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Mechaenetia

Repository for the Game Mechaenetia

This is my first real public Project, so I need to learn quite a lot about managing things. Other than that, just having fun learning and creating things, and hope everyone else will too. ^^

If you want to know what is going on, or are interested in the Community, check out the Forum: https://forum.mechaenetia.com

I should mention that there is a few significant Delay Factors on this Project, so I'm trying to do other personal Projects until that is resolved, such as experimenting with Operating Systems and Hardware. Progress will be made one way or another!

Build Requirements

The engine needs to talk to the OS libraries to be able to actually 'do' things, thus there are some requirements to be able to compile this:

OS Specific

Linux

You need to make sure you have vulkan drivers installed to be able to run the GUI client. Apt-based is the most detailed so look at it for the overall setup for the others as well, but adapt as necessary for other distros.

Apt-based distributions (Ubuntu/Kubuntu/Debian/Etc..)
sudo apt-get install build-essential pkg-config libx11-dev libasound2-dev libudev-dev libxcb-composite0-dev

Depending on your graphics card, you may have to install one of the following to make certain your GPU drivers have vulkan interfaces if you don't already: vulkan-radeon, vulkan-intel, or mesa-vulkan-drivers

If you are performing development (see the Development section in this Readme for more details) then you can use the less optimizing but much faster linker from clang to perform debug object linking for faster development by installing: clang and lld

Fedora (dnf)
sudo dnf install gcc-c++ libX11-devel alsa-lib-devel systemd-devel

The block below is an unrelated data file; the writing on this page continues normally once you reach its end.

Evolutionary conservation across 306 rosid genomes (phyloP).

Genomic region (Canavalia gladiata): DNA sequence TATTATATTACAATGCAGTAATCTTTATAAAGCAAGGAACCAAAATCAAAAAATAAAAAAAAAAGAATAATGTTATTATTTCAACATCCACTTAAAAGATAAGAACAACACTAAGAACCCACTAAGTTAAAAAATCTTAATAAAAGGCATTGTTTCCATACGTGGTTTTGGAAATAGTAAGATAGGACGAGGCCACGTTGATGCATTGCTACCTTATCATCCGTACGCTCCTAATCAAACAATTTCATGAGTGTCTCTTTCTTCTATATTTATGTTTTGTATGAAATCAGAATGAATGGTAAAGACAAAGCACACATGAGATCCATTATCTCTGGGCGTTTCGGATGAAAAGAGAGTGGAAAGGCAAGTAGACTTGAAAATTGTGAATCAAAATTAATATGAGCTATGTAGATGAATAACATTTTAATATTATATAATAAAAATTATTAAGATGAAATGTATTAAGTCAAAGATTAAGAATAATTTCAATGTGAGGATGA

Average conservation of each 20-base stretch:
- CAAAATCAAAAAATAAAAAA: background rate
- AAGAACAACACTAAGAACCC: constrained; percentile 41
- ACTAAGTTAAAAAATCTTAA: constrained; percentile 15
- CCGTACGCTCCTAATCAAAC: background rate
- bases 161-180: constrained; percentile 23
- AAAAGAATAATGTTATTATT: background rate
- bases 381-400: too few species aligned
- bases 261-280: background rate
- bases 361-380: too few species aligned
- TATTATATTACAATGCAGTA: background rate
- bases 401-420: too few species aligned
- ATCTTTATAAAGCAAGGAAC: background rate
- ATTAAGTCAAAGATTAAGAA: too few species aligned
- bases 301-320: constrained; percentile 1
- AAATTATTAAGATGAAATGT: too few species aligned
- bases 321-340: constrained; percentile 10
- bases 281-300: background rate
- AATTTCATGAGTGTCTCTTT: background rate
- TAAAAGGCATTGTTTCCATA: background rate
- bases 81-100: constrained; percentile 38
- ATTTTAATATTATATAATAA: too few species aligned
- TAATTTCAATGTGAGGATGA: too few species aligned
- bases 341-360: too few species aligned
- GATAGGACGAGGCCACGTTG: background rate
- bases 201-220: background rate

Pacman-based distributions (Arch/Manjaro/Etc...)
sudo pacman -S libx11 pkgconf alsa-lib
Solus
sudo eopkg install pkg-config libx11-devel g++ alsa-lib-devel
Void
sudo xbps-install -S pkgconf alsa-lib-devel libX11-devel eudev-libudev-devel
NixOS

This packaging system can run on about any system and is popular for its containerized and reproducible building.

Define shell.nix with content similar to below, adapted for your setup (this might be a good default to add to the repo, thoughts?):

{ pkgs ? import <nixpkgs> { } }:
with pkgs;
mkShell {
  buildInputs = [
    cargo
    pkgconfig udev alsaLib lutris
    x11 xorg.libXcursor xorg.libXrandr xorg.libXi
    vulkan-tools vulkan-headers vulkan-loader vulkan-validation-layers
  ];
}

And enter the build container via nix-shell.

Windows

Make sure to have the VS2019 Build Tools (or newer maybe?) to have everything required to compile.

For faster development (see the Development section for omre details) you can also install the lld linker by running:

cargo install -f cargo-binutils
rustup component add llvm-tools-preview
Windows Subsystem for Linux (WSL 2)

Graphics and audio need to be configured for them to work with WSL 2 backend. Please see the ubuntu WSL documentation on how to set up graphics and audio.

MacOSX

Just make sure to have XCode and you're good to go as its the monolithic thing that contains it all.

IDE

It is highly recommend to have a good IDE when working on such programming source code if you are going to be developing, and there are two main suggestions:

  • IntelliJ/CLion: The free version does not have a gdb-based debugger, but it's rather easy to get full versions, such as if you have an active student email account. This tends to be the most featureful and powerful IDE for Rust work at the current time.